Rashford has been a hit off the bench for much of the season, but has looked short on confidence for a period of some months, yet it didn’t stop Mourinho for blasting his lack of consistency after the 0-0 draw with West Brom. The 54-year-old tried to temper his criticism somewhat following the 1-1 midweek draw against Everton, but there is an obvious lack of complete trust of the type Mourinho has in Ibrahimovic.
Fosu-Mensah has become the forgotten man of Old Trafford having been retained in the United squad this term only to been constantly overlooked. His three starts this season all came in the early rounds of cup competitions while his one and only taste of league action was handed to him 45 seconds before the referee blew for full-time in the 3-1 win at Swansea. Put a gold star next to that one in your file, Jose!
Meanwhile, Borthwick-Jackson’s form of last term has fast become a thing of the past. Far from being the first alternative to Luke Shaw at left-back, he was sent out on loan to Wolves where he was soon jettisoned by Paul Lambert after the Scot took over from Walter Zenga. Mourinho had the option to recall the 20-year-old in January but chose to let him fester in the Wolves ranks. He has been sporadically sent back to join Nicky Butt’s under-23s one game at a time under a loan loophole, pushing the youngster from pillar to post barely 12 months on from being nothing short of a revelation.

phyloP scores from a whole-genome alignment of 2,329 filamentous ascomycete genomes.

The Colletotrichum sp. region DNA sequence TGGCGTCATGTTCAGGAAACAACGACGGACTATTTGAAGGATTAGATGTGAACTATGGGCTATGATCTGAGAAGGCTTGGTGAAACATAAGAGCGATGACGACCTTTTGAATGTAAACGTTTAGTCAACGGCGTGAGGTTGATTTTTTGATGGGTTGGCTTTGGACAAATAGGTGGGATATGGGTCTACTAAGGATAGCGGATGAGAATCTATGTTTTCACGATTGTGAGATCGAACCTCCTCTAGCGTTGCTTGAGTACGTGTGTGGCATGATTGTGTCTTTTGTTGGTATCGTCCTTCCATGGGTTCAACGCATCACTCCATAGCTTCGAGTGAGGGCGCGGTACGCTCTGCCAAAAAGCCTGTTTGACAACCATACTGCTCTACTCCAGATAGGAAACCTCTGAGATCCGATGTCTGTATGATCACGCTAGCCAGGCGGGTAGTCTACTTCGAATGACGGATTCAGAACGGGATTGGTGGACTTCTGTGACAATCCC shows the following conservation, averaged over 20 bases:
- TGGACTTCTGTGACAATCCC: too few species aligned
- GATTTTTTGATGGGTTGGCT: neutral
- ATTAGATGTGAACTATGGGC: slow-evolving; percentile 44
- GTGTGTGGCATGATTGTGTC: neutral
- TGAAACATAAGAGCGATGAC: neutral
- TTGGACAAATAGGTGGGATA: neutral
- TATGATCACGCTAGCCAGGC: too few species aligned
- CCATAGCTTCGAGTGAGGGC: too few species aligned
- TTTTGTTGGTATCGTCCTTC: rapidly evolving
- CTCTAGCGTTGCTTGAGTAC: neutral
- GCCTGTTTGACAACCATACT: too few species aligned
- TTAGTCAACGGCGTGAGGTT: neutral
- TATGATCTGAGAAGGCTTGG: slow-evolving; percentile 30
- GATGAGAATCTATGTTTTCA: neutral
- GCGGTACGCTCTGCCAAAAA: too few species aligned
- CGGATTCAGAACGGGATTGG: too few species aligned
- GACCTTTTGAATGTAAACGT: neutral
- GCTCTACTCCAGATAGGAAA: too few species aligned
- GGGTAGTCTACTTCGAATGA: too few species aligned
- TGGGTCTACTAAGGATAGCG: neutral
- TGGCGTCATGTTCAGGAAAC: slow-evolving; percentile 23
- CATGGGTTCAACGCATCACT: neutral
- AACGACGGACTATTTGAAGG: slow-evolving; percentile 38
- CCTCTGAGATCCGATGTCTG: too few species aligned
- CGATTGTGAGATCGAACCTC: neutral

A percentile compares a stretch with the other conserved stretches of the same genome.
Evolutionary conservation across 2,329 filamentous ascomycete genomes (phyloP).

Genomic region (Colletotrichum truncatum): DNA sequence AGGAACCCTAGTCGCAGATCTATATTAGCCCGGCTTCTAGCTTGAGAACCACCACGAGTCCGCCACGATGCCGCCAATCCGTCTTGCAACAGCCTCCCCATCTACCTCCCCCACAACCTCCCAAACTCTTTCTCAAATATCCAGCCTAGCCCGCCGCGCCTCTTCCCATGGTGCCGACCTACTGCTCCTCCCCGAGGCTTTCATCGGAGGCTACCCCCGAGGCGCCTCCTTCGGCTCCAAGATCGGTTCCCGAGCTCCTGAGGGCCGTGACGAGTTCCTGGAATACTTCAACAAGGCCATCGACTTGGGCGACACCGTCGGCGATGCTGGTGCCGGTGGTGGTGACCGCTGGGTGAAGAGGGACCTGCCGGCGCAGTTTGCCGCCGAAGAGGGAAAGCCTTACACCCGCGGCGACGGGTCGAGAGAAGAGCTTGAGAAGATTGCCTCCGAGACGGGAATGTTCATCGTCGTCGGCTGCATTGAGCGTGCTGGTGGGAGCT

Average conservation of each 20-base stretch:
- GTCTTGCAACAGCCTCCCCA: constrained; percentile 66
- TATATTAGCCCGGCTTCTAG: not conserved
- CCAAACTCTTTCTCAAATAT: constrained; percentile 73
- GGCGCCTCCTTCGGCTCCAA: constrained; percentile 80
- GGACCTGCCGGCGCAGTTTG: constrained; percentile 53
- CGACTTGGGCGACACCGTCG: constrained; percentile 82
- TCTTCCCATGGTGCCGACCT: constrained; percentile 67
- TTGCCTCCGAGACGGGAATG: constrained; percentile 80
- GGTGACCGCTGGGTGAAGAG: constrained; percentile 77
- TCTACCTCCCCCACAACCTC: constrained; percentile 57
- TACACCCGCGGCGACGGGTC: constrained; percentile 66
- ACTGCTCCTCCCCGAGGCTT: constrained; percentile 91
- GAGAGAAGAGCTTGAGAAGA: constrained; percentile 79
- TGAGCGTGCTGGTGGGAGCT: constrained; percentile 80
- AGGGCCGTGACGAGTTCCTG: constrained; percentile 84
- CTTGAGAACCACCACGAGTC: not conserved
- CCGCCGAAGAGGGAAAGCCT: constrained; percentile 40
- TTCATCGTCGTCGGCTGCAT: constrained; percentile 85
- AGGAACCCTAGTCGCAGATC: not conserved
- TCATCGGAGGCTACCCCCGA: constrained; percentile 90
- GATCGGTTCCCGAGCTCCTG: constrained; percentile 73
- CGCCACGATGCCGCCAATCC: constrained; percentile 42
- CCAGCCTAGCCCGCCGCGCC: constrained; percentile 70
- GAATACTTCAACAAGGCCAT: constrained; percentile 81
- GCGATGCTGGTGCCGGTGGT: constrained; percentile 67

And as for Shaw! While there may be very viable concerns about the England star’s progression, Mourinho’s public shaming of a 21-year-old kid has done nothing for any of the concerned parties.
“It was his body with my brain because he was in front of me and I was making every decision for him,” Mourinho said of Shaw after his sub appearance against Everton. “But he cannot play with my understanding of the game, he must understand the game, he must think and he must accelerate the process because 21 years old is old enough to have a better understanding of the game.”
It was just the latest in a season-long list of digs at Shaw, and it calls into question his ability to handle the full-back. More than that, it underlines serious misgivings about his attitude towards younger players full stop.
He won’t play some, he points the finger at others, but where are the young talents Mourinho can get the best out of?